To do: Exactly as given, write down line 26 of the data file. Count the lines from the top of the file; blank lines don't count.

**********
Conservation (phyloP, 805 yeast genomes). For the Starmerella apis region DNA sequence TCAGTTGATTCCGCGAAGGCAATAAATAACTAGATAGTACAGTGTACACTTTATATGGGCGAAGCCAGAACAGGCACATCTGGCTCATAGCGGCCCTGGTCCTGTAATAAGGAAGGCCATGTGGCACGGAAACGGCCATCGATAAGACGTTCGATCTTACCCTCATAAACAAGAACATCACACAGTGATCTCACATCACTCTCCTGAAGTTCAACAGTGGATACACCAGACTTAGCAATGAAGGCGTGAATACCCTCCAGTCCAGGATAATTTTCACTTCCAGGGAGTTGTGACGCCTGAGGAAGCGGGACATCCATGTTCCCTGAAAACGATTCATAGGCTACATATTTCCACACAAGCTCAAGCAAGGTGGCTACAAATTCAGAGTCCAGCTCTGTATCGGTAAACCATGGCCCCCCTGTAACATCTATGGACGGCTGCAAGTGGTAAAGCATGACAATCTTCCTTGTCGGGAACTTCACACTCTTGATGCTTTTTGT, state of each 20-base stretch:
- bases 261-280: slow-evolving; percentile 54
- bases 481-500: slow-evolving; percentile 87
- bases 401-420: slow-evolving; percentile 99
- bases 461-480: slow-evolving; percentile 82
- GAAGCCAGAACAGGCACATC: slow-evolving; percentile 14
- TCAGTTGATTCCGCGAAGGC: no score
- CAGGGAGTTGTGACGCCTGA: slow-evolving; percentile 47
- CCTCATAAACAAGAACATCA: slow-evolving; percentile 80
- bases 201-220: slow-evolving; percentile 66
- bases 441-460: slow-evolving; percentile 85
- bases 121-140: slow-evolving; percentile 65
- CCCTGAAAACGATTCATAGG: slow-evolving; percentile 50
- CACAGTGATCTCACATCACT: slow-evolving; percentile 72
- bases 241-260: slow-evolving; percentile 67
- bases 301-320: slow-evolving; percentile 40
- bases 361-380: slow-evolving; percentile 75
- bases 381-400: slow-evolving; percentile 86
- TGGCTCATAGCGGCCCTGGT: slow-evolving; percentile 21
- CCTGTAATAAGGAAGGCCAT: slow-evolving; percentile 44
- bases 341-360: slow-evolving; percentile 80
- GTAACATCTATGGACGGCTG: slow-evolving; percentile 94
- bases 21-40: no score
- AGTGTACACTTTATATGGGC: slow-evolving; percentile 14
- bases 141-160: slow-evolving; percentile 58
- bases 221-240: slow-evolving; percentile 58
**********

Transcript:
- bases 221-240: slow-evolving; percentile 58